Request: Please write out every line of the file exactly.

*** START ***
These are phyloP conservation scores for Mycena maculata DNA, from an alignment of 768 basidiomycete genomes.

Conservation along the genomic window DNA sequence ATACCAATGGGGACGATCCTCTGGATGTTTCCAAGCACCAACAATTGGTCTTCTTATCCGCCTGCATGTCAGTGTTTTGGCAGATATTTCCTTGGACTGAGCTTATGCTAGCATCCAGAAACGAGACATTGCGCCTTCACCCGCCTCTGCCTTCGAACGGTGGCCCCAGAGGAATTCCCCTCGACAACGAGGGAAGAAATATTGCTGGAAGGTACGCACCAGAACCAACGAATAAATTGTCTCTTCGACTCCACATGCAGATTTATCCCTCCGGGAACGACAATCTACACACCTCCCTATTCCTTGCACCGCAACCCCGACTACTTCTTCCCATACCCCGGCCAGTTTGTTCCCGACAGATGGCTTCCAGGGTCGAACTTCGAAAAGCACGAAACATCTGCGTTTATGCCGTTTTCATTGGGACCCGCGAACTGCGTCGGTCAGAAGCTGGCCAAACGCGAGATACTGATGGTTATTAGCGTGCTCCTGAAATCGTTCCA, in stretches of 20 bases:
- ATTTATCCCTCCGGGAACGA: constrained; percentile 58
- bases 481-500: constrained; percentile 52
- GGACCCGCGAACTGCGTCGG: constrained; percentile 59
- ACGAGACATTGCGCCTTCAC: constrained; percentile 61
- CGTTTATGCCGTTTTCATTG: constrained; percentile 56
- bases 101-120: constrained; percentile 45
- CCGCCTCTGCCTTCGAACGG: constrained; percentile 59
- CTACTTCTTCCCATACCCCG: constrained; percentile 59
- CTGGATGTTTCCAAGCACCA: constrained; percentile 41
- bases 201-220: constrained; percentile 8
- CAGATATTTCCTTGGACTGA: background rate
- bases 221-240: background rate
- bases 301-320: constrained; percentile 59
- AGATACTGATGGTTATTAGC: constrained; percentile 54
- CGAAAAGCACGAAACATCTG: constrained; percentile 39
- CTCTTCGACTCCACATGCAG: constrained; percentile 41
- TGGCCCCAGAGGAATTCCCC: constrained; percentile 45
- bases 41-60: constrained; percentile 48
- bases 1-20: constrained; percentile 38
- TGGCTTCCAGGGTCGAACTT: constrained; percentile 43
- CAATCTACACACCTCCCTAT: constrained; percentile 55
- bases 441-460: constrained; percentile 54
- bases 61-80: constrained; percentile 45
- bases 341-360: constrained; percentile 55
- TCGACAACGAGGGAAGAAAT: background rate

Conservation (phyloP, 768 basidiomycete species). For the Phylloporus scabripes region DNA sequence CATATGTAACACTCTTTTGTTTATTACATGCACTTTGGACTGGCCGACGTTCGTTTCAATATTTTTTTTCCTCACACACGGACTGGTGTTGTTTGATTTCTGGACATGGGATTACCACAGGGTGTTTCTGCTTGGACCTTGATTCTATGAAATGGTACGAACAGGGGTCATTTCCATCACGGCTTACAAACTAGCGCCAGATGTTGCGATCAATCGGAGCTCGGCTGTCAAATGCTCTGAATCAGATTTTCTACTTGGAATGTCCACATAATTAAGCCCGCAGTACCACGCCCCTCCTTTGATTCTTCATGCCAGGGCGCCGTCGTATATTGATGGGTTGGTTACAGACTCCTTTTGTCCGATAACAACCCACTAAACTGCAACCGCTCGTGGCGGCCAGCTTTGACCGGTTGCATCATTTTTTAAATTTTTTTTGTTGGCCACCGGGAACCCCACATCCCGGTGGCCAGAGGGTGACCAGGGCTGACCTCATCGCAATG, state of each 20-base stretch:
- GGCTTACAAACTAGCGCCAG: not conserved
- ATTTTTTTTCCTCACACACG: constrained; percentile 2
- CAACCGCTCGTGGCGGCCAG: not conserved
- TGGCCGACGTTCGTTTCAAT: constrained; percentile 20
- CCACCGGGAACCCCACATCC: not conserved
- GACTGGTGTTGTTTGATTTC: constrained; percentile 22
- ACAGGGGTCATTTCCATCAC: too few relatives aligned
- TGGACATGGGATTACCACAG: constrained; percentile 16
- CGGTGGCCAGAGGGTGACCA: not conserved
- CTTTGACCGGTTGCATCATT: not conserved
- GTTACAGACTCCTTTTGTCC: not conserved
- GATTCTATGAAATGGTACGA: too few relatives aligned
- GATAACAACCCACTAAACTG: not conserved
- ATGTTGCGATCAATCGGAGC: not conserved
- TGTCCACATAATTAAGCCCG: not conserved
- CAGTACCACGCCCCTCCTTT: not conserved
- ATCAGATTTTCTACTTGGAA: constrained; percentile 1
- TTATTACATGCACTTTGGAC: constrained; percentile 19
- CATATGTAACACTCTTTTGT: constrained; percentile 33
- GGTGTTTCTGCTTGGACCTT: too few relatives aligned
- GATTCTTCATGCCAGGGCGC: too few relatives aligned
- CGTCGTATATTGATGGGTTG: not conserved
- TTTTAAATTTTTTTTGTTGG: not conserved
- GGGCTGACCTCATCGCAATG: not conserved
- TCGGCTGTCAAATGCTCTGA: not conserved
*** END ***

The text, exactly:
These are phyloP conservation scores for Mycena maculata DNA, from an alignment of 768 basidiomycete genomes.

Conservation along the genomic window DNA sequence ATACCAATGGGGACGATCCTCTGGATGTTTCCAAGCACCAACAATTGGTCTTCTTATCCGCCTGCATGTCAGTGTTTTGGCAGATATTTCCTTGGACTGAGCTTATGCTAGCATCCAGAAACGAGACATTGCGCCTTCACCCGCCTCTGCCTTCGAACGGTGGCCCCAGAGGAATTCCCCTCGACAACGAGGGAAGAAATATTGCTGGAAGGTACGCACCAGAACCAACGAATAAATTGTCTCTTCGACTCCACATGCAGATTTATCCCTCCGGGAACGACAATCTACACACCTCCCTATTCCTTGCACCGCAACCCCGACTACTTCTTCCCATACCCCGGCCAGTTTGTTCCCGACAGATGGCTTCCAGGGTCGAACTTCGAAAAGCACGAAACATCTGCGTTTATGCCGTTTTCATTGGGACCCGCGAACTGCGTCGGTCAGAAGCTGGCCAAACGCGAGATACTGATGGTTATTAGCGTGCTCCTGAAATCGTTCCA, in stretches of 20 bases:
- ATTTATCCCTCCGGGAACGA: constrained; percentile 58
- bases 481-500: constrained; percentile 52
- GGACCCGCGAACTGCGTCGG: constrained; percentile 59
- ACGAGACATTGCGCCTTCAC: constrained; percentile 61
- CGTTTATGCCGTTTTCATTG: constrained; percentile 56
- bases 101-120: constrained; percentile 45
- CCGCCTCTGCCTTCGAACGG: constrained; percentile 59
- CTACTTCTTCCCATACCCCG: constrained; percentile 59
- CTGGATGTTTCCAAGCACCA: constrained; percentile 41
- bases 201-220: constrained; percentile 8
- CAGATATTTCCTTGGACTGA: background rate
- bases 221-240: background rate
- bases 301-320: constrained; percentile 59
- AGATACTGATGGTTATTAGC: constrained; percentile 54
- CGAAAAGCACGAAACATCTG: constrained; percentile 39
- CTCTTCGACTCCACATGCAG: constrained; percentile 41
- TGGCCCCAGAGGAATTCCCC: constrained; percentile 45
- bases 41-60: constrained; percentile 48
- bases 1-20: constrained; percentile 38
- TGGCTTCCAGGGTCGAACTT: constrained; percentile 43
- CAATCTACACACCTCCCTAT: constrained; percentile 55
- bases 441-460: constrained; percentile 54
- bases 61-80: constrained; percentile 45
- bases 341-360: constrained; percentile 55
- TCGACAACGAGGGAAGAAAT: background rate

Conservation (phyloP, 768 basidiomycete species). For the Phylloporus scabripes region DNA sequence CATATGTAACACTCTTTTGTTTATTACATGCACTTTGGACTGGCCGACGTTCGTTTCAATATTTTTTTTCCTCACACACGGACTGGTGTTGTTTGATTTCTGGACATGGGATTACCACAGGGTGTTTCTGCTTGGACCTTGATTCTATGAAATGGTACGAACAGGGGTCATTTCCATCACGGCTTACAAACTAGCGCCAGATGTTGCGATCAATCGGAGCTCGGCTGTCAAATGCTCTGAATCAGATTTTCTACTTGGAATGTCCACATAATTAAGCCCGCAGTACCACGCCCCTCCTTTGATTCTTCATGCCAGGGCGCCGTCGTATATTGATGGGTTGGTTACAGACTCCTTTTGTCCGATAACAACCCACTAAACTGCAACCGCTCGTGGCGGCCAGCTTTGACCGGTTGCATCATTTTTTAAATTTTTTTTGTTGGCCACCGGGAACCCCACATCCCGGTGGCCAGAGGGTGACCAGGGCTGACCTCATCGCAATG, state of each 20-base stretch:
- GGCTTACAAACTAGCGCCAG: not conserved
- ATTTTTTTTCCTCACACACG: constrained; percentile 2
- CAACCGCTCGTGGCGGCCAG: not conserved
- TGGCCGACGTTCGTTTCAAT: constrained; percentile 20
- CCACCGGGAACCCCACATCC: not conserved
- GACTGGTGTTGTTTGATTTC: constrained; percentile 22
- ACAGGGGTCATTTCCATCAC: too few relatives aligned
- TGGACATGGGATTACCACAG: constrained; percentile 16
- CGGTGGCCAGAGGGTGACCA: not conserved
- CTTTGACCGGTTGCATCATT: not conserved
- GTTACAGACTCCTTTTGTCC: not conserved
- GATTCTATGAAATGGTACGA: too few relatives aligned
- GATAACAACCCACTAAACTG: not conserved
- ATGTTGCGATCAATCGGAGC: not conserved
- TGTCCACATAATTAAGCCCG: not conserved
- CAGTACCACGCCCCTCCTTT: not conserved
- ATCAGATTTTCTACTTGGAA: constrained; percentile 1
- TTATTACATGCACTTTGGAC: constrained; percentile 19
- CATATGTAACACTCTTTTGT: constrained; percentile 33
- GGTGTTTCTGCTTGGACCTT: too few relatives aligned
- GATTCTTCATGCCAGGGCGC: too few relatives aligned
- CGTCGTATATTGATGGGTTG: not conserved
- TTTTAAATTTTTTTTGTTGG: not conserved
- GGGCTGACCTCATCGCAATG: not conserved
- TCGGCTGTCAAATGCTCTGA: not conserved